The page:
Final date announced for Guinea’s presidential run-off polls to end two years of military rule.
|The vote will end nearly two years of military rule since a junta seized power in a bloodless coup in 2008 [AFP]|
Residents in the West African state of Guinea have voted in a presidential runoff election described as the country’s first free polls since independence from France in 1958.
No major disruptions were reported as voters went to the polls on Sunday, though worries remained over the potential for ethnically driven violence once the results are released.
The runoff pitted Cellou Dallein Diallo, the former prime minister, against Alpha Conde, a veteran opposition leader – each representing one of Guinea’s two most populous ethnic groups, the Peul and Malinke respectively.
Conde cast his vote late in the morning, saying he had noted “some problems” at certain voting stations, such as people saying their names were not on the list, and one case of attempted
“We hope that after this vote then we will really begin a process of democratic development, to end impunity …,” he said.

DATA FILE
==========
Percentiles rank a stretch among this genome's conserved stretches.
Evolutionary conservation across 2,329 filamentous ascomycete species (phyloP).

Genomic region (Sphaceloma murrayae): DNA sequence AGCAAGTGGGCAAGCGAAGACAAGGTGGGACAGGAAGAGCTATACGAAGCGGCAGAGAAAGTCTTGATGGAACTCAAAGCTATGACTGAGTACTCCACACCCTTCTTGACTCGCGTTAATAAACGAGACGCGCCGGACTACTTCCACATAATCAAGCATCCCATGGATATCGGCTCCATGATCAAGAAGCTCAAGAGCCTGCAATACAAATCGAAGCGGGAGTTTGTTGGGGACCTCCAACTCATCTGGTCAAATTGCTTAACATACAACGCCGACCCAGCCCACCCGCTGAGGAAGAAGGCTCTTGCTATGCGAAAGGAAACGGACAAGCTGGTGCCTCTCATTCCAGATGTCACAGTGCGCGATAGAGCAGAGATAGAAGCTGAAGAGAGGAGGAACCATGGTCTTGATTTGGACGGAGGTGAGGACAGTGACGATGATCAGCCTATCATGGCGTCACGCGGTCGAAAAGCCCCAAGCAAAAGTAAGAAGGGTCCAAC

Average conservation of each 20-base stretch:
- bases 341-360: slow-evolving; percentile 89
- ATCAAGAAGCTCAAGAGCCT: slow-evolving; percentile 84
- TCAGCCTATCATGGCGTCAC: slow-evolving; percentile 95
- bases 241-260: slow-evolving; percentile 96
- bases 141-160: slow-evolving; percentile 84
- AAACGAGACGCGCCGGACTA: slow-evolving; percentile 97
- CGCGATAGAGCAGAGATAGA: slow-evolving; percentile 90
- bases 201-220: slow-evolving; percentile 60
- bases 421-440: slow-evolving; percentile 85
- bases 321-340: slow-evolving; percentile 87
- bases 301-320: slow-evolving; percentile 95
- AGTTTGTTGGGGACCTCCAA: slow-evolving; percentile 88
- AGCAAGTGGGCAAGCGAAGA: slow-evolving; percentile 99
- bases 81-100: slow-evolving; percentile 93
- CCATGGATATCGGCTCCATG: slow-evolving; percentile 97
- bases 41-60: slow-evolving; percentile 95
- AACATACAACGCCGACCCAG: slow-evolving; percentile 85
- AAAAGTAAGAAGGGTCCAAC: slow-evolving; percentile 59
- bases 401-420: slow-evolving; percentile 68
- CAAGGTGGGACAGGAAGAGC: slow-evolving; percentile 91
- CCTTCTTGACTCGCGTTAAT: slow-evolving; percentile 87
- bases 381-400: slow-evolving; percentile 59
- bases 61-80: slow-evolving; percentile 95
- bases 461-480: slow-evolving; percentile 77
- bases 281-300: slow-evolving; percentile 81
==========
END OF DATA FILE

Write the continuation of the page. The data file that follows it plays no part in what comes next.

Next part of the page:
Diallo said the vote had gone well and that “all conditions for free and transparent elections seem to have been met.”
However, in the upper Guinean cities of Kouroussa and Siguiri his coalition had been “unable to find representatives to monitor the vote” due to the fleeing of his constituents after recent ethnic
Election observers said there were only minor reports of logistical problems with the vote, including some spot shortages of ballot envelopes.
The run-up to the vote has been turbulent, with at least one killed and dozens injured in clashes between rival political camps, and rows over electoral preparations leading to delays to the second round since the first vote was held in June.
The vote will end nearly two years of military rule since a bloodless coup followed Lansane Conte’s death in December 2008.
“Finally, we will have a leader elected by the people, to serve the people,” she said. “It’s a celebration, but people remain tense until the results have been accepted.”
In the first round of elections in June, Diallo took 43.7 per cent making him the favourite, while Conde, who later complained of fraud undermining his score, gaining 18.3 per cent.
Tensions run deep between Peul supporters of Diallo and Malinke supporters of Conde after recent clashes, with neither group likely to easily accept their candidate’s loss.